The former US secretary of state Colin Powell has waded into the dispute over John Bolton, nominated to be the next US envoy to the UN, by expressing reservations to senators about Bolton's suitability.
Powell's intervention futher damaged Bolton's chances of Senate confirmation, which was postponed for several weeks after Republican moderates had second thoughts over Bolton's reputation for bullying subordinates.
The affair also marks Powell's most serious conflict with the White House since leaving the administration in January. His telephone conversations about Bolton with two Republican senators, Lincoln Chafee and Chuck Hagel, were private, but Powell's aides confirmed the calls had been made and let it be known that he had given Bolton mixed reviews for his performance as an under-secretary of state in the administration's first term.
Powell had already declined to sign a letter by seven other former secretaries of state endorsing Bolton, and his former chief of staff, Lawrence Wilkerson, told the New York Times that Bolton would be an "abysmal ambassador."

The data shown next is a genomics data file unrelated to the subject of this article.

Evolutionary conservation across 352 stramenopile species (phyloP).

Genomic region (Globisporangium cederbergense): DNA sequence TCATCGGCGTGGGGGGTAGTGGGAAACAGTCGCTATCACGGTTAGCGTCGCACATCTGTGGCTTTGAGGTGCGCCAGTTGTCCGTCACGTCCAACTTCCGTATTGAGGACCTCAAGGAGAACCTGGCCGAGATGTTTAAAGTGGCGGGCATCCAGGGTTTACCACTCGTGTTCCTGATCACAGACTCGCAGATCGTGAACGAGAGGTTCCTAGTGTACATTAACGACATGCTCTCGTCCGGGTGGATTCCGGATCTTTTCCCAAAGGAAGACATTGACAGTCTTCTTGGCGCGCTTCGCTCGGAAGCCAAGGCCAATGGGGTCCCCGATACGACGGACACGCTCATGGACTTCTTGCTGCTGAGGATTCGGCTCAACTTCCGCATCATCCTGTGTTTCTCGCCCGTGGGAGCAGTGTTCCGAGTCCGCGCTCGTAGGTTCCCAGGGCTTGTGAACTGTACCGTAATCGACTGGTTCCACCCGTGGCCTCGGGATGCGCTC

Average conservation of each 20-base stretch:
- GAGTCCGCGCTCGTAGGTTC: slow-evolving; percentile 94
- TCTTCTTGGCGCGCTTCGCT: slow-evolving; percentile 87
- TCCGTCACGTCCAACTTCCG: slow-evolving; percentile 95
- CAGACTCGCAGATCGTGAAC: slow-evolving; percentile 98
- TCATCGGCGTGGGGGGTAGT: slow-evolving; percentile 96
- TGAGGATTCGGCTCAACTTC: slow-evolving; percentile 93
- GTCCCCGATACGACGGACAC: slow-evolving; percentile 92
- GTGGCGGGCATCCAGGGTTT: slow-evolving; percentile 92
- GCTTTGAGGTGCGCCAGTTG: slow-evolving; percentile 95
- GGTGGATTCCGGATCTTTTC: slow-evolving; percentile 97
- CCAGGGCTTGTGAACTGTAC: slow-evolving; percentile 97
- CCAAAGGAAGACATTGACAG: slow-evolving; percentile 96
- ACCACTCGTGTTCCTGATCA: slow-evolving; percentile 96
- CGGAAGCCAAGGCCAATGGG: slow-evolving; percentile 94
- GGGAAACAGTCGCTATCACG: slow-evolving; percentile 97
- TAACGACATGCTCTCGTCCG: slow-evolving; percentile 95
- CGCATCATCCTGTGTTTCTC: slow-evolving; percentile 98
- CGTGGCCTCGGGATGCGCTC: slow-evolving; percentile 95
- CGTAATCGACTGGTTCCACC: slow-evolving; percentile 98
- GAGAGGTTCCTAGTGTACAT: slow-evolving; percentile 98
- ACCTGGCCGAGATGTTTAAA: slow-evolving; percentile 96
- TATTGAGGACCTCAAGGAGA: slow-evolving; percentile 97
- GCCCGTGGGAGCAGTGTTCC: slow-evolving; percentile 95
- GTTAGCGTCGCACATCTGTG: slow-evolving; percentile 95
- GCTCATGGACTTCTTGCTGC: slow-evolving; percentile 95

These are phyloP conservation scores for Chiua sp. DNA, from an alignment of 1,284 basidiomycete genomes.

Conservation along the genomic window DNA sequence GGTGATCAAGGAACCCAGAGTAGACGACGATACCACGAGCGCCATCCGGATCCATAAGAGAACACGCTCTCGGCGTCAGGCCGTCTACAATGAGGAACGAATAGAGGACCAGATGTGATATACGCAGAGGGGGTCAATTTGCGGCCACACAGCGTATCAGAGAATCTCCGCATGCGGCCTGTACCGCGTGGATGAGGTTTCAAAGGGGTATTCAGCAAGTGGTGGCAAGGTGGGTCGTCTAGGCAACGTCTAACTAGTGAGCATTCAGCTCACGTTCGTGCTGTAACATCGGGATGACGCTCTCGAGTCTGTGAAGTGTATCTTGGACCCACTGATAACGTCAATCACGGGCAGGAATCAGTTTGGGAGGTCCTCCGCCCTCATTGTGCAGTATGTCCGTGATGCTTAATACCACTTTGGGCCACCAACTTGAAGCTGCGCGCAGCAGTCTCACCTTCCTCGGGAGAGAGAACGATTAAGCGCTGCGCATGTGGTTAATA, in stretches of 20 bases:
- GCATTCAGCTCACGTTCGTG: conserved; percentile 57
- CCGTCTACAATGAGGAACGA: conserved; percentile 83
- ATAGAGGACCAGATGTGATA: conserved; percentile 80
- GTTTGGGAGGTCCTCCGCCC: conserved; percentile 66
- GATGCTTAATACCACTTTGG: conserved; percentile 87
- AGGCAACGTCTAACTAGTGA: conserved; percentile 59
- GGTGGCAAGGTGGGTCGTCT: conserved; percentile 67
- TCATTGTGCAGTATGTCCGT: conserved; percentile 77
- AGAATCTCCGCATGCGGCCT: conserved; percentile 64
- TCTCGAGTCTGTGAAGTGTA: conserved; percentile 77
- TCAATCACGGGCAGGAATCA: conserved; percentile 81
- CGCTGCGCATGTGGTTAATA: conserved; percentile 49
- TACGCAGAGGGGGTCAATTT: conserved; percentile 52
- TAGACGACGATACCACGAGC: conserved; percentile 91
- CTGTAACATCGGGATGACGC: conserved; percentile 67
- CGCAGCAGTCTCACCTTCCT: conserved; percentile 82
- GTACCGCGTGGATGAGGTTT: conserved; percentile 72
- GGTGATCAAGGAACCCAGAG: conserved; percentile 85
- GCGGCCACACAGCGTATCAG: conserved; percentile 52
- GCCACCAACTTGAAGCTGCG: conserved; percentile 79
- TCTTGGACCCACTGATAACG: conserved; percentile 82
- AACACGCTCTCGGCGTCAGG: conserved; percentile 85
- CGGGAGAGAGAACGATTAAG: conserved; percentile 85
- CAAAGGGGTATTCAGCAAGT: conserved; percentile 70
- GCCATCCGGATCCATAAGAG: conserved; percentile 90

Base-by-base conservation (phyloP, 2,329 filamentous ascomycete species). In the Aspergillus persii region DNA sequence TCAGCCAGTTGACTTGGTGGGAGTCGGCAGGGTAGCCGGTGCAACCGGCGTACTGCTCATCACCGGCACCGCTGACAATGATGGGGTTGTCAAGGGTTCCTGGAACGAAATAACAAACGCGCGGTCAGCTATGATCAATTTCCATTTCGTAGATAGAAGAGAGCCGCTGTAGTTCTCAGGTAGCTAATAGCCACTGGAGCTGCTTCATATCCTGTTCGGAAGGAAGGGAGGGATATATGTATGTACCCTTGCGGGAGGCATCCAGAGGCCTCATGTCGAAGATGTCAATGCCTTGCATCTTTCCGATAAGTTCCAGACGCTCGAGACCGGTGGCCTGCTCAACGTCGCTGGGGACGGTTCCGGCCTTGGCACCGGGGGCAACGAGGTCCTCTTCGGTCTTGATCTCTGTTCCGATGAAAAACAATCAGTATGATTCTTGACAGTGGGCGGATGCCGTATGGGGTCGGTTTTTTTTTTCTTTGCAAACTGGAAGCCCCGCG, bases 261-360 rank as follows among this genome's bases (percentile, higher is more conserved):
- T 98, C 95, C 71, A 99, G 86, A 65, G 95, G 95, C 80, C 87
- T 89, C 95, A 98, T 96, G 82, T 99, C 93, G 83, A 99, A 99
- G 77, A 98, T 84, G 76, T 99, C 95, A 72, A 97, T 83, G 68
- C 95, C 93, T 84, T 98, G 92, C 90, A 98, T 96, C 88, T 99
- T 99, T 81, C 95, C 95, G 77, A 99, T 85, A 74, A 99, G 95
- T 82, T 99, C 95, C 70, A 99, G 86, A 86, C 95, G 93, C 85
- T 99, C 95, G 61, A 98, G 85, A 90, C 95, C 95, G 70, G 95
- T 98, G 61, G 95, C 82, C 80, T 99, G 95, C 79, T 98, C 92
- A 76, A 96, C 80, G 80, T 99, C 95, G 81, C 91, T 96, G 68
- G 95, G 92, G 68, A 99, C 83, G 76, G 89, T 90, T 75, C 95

Powell's entry into the Bolton row is an embarrassment for President Bush, who gave the nominee his emphatic support on Thursday and dismissed resistance to the appointment as a partisan Democratic maneuver.
After several diplomats came forward this week alleging that Bolton had insulted them for holding differing views to him, support from Republican moderates on the Senate committee wavered, and Senator George Voinovich called for a postponement in the confirmation vote, asking for more time to study the nominee's past.
Joshua Micah Marshall, a Washington commentator, suggested Powell's quiet telephone calls "may well be fatal to Bolton's nomination."
"Republican senators looking to deny the White House this nomination need some partisan cover, and Powell just gave it to them."